‘I had to judge the Premier’s Literary Awards one year,’ she says. ‘So I read about 40 books of poems. I was in a bad mood for three months. Except for a few, I gave up reading Australian poetry a long time ago. I read all these books and I couldn’t understand why they bothered... Very inhibited, very conservative and very trapped.’

Croggon isn’t convinced about the Australian perspective and its significance. ‘What is it? What is it?’ Emigrating with her English parents from South Africa via Europe at the age of seven, she is an Australian but baulks at the continual conferencing about the ‘meaning of being an Australian’.

‘What you get in so much Australian writing is all this stuff about how Australian we are and how we have to be Australian. Instead of getting on with more interesting questions... I bet Francis Bacon never sat down wondering if he was British and what that meant.’

The dissatisfaction Croggon expresses in an almost exhausted fashion doesn’t translate in print as an unbridled joy to be dinkum. It’s not as though she has been stifled. Poetry books and novels have been published, prizes awarded, she has contributed to anthologies and written libretto for operas (most recently Lenz at last year’s Melbourne Festival).

But her willingness to articulate an artistic frustration shouldn’t be interpreted as bitter despair. It’s debate she is after. Regardless, Croggon doesn’t really care how others view her, she has like-minded friends (‘you can’t do anything on your own’) who are more interested in supporting each other than assimilating into the culture of their citizenship.

Croggon started writing poetry ‘quite seriously’ when she was 10. One of the poems in her book, This is the Stone, was written as a child.

‘There is an essential voice that carries through. But I copied everybody from Tennyson to (T.S.) Eliot. More recently, I started reading a lot of poets in translation including Neruda and a whole lot of South American, Spanish poets.’

There is a tinge of her colleague Barrie Kosky in Croggon.

Both talk in extremes with damning intellect, and they don’t soften the blows.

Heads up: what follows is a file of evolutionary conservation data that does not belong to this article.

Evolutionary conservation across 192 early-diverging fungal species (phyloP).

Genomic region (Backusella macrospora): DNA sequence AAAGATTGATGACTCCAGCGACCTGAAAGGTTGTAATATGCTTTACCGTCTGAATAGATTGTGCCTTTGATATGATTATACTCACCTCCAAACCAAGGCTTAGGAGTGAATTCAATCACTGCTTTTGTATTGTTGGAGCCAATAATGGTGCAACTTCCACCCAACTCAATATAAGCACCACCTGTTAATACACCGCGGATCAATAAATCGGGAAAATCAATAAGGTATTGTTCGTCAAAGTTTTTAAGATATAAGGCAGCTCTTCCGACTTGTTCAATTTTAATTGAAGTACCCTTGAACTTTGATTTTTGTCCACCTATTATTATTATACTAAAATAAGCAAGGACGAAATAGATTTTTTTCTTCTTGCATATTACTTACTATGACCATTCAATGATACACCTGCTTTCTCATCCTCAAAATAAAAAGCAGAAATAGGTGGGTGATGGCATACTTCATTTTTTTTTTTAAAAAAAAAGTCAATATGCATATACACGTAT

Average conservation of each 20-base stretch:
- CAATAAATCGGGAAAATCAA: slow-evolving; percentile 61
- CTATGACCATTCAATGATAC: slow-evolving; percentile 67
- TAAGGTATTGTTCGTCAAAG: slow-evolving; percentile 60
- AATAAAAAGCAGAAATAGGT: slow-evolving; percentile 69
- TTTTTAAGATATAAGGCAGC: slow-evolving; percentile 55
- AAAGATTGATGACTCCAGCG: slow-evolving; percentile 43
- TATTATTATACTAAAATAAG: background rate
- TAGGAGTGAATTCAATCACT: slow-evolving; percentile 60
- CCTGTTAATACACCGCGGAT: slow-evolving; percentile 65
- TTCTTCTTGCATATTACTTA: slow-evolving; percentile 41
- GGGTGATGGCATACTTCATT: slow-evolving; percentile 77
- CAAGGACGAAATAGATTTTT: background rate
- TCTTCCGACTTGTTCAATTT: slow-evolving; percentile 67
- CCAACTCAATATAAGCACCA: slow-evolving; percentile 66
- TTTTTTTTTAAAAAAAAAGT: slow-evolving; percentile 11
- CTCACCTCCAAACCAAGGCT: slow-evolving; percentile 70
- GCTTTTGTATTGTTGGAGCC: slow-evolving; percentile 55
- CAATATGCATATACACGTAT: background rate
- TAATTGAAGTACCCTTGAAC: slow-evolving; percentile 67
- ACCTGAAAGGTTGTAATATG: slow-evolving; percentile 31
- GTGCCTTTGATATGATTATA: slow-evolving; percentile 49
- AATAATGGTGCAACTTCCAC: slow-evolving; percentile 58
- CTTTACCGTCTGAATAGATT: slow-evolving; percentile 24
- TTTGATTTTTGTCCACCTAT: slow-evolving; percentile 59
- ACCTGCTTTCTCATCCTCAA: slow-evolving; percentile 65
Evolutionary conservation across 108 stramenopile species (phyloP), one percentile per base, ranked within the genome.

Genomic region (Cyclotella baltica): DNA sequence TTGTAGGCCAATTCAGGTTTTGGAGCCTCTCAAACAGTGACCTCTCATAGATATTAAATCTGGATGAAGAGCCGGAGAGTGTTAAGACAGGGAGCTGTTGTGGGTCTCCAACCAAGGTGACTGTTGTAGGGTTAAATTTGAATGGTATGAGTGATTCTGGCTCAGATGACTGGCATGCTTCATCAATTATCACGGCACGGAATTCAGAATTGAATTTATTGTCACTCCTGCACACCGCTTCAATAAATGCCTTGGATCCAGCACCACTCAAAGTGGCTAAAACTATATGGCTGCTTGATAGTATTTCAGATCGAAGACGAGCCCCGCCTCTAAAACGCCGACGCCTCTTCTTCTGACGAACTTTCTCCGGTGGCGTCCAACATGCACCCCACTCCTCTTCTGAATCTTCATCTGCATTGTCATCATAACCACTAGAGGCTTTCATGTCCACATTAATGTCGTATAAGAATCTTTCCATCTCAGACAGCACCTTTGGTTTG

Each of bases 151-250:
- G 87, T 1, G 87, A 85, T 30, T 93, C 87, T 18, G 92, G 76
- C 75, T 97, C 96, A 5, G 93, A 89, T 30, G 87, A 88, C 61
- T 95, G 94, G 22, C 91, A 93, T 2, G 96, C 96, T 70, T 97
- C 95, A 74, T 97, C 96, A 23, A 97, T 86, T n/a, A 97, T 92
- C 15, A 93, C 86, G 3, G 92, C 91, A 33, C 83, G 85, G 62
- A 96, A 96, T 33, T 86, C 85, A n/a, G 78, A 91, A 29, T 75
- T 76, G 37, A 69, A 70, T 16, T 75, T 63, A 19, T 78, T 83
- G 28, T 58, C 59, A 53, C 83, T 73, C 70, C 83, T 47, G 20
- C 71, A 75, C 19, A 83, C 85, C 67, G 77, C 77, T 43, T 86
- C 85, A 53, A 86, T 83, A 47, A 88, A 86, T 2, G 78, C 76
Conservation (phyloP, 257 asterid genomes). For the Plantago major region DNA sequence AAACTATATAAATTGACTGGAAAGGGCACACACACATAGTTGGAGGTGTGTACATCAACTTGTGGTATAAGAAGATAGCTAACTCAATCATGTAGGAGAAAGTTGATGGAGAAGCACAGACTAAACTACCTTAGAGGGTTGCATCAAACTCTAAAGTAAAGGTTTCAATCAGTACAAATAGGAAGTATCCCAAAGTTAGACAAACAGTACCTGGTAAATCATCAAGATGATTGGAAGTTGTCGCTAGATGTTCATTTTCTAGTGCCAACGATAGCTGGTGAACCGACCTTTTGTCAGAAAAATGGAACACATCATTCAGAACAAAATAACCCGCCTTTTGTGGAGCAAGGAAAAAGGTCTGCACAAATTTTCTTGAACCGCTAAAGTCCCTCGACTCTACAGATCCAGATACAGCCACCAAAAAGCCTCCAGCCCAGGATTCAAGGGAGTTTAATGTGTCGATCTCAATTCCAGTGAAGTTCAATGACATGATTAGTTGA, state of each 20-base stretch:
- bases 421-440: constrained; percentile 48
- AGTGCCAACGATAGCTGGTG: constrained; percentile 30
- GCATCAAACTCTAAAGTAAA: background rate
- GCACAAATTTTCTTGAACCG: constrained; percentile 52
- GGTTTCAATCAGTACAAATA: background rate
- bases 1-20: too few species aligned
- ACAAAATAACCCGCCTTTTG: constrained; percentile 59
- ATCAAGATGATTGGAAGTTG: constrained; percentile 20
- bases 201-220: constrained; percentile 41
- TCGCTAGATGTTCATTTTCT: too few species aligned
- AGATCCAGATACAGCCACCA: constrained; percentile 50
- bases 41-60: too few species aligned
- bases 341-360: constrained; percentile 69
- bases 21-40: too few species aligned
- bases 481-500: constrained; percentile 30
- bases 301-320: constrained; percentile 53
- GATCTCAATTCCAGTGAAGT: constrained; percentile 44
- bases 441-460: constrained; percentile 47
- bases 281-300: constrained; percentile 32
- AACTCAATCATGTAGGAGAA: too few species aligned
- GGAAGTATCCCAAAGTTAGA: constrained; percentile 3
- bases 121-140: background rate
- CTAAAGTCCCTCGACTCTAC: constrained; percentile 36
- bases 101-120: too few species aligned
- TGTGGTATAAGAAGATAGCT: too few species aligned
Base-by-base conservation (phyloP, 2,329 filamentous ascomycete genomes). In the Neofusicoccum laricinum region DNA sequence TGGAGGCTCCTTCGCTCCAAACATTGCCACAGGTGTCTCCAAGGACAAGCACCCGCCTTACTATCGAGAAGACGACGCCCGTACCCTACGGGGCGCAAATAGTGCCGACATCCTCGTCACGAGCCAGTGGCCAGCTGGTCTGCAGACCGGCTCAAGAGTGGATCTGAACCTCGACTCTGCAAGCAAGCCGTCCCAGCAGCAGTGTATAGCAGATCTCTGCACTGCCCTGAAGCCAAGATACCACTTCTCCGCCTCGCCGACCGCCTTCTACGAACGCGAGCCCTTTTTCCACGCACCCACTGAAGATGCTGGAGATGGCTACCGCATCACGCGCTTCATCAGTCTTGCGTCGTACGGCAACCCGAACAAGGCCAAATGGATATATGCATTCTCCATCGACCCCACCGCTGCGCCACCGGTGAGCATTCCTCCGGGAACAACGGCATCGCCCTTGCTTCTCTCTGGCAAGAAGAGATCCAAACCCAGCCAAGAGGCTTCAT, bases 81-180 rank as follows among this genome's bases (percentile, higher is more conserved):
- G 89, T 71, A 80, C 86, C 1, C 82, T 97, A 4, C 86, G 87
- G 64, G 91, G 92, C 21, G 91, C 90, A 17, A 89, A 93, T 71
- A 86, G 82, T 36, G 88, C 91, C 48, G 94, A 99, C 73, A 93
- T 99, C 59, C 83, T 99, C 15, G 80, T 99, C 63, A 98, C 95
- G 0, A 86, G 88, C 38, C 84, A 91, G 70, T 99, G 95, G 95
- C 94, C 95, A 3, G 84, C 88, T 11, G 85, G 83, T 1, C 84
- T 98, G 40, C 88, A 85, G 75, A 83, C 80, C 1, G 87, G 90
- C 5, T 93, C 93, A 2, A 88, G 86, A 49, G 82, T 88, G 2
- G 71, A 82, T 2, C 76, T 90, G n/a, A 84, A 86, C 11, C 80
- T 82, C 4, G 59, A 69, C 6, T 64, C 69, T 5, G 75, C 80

But with Croggon there is less theatre in the delivery. Croggon says her piece quietly, but with a righteous determination.

‘I disagree with Barrie but I admire him,’ Croggon says. ‘He was one of the very few people when all of that shit (over her reviews) was happening to get up and defend me. He is curious and interested. You don’t have to agree with what he does to think, ‘Here is someone who wants things to move and not to be this awful boring

Croggon says we live in a dishonest culture. ‘To take the criticism thing; you find to your despair that any kind of healthy public debate is completely impossible. I noticed when Barrie did his speech attacking a whole lot of things (to do with arts festivals). I read it and thought, ‘on ya Barry, you are one of the few people with the guts to talk about what is seriously wrong about the culture’. Then I saw the context in which it was published - ‘enfant terrible’... ‘isn’t it shocking what Barrie says’. It was either completely ignored or completely misrepresented.’

Bored or not, Croggon likes living in Australia - ‘my ordinary life’, she says in a self-mocking manner. But to agree that her choice is to live here doesn’t negate her objections to the state of the arts. The barrage concludes with a heartfelt lament - her view that important artists such as Les Murray and Patrick White are best known outside of their work.

‘Everybody talks about Murray’s political standpoint... seldom Murray’s poetry and why it’s interesting and exciting. He is a controversial figure. Patrick White is the same, he is a very sad example of trying to be a writer in Australia. You should be reading his novels, not who he is abusing.’

In that context we shouldn’t be reading about Alison Croggon.